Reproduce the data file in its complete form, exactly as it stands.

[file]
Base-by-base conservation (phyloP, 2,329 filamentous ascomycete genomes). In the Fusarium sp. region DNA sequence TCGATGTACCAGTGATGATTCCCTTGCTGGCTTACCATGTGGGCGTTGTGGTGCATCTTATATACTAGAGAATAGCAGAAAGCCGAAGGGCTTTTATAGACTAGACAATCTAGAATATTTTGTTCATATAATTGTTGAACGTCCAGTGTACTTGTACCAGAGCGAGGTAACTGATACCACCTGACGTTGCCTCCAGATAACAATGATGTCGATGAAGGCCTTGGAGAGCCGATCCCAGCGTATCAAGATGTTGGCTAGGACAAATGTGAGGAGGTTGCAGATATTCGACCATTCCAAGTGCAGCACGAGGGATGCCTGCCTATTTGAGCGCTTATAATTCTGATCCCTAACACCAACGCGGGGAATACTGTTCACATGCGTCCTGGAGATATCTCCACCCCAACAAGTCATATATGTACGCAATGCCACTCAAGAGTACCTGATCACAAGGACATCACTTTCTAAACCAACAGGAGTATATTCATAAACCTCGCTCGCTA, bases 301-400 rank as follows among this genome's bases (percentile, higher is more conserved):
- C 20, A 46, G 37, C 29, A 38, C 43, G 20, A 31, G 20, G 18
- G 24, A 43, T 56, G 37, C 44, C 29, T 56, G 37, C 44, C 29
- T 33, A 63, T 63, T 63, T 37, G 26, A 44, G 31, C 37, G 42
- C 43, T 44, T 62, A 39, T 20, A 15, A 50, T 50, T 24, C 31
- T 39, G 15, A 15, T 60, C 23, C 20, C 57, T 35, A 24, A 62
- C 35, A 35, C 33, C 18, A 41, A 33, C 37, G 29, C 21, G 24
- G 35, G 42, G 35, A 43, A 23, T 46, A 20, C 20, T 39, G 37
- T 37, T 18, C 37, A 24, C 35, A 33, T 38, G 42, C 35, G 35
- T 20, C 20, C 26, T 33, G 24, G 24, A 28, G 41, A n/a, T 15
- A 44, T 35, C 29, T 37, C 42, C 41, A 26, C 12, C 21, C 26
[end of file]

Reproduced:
Base-by-base conservation (phyloP, 2,329 filamentous ascomycete genomes). In the Fusarium sp. region DNA sequence TCGATGTACCAGTGATGATTCCCTTGCTGGCTTACCATGTGGGCGTTGTGGTGCATCTTATATACTAGAGAATAGCAGAAAGCCGAAGGGCTTTTATAGACTAGACAATCTAGAATATTTTGTTCATATAATTGTTGAACGTCCAGTGTACTTGTACCAGAGCGAGGTAACTGATACCACCTGACGTTGCCTCCAGATAACAATGATGTCGATGAAGGCCTTGGAGAGCCGATCCCAGCGTATCAAGATGTTGGCTAGGACAAATGTGAGGAGGTTGCAGATATTCGACCATTCCAAGTGCAGCACGAGGGATGCCTGCCTATTTGAGCGCTTATAATTCTGATCCCTAACACCAACGCGGGGAATACTGTTCACATGCGTCCTGGAGATATCTCCACCCCAACAAGTCATATATGTACGCAATGCCACTCAAGAGTACCTGATCACAAGGACATCACTTTCTAAACCAACAGGAGTATATTCATAAACCTCGCTCGCTA, bases 301-400 rank as follows among this genome's bases (percentile, higher is more conserved):
- C 20, A 46, G 37, C 29, A 38, C 43, G 20, A 31, G 20, G 18
- G 24, A 43, T 56, G 37, C 44, C 29, T 56, G 37, C 44, C 29
- T 33, A 63, T 63, T 63, T 37, G 26, A 44, G 31, C 37, G 42
- C 43, T 44, T 62, A 39, T 20, A 15, A 50, T 50, T 24, C 31
- T 39, G 15, A 15, T 60, C 23, C 20, C 57, T 35, A 24, A 62
- C 35, A 35, C 33, C 18, A 41, A 33, C 37, G 29, C 21, G 24
- G 35, G 42, G 35, A 43, A 23, T 46, A 20, C 20, T 39, G 37
- T 37, T 18, C 37, A 24, C 35, A 33, T 38, G 42, C 35, G 35
- T 20, C 20, C 26, T 33, G 24, G 24, A 28, G 41, A n/a, T 15
- A 44, T 35, C 29, T 37, C 42, C 41, A 26, C 12, C 21, C 26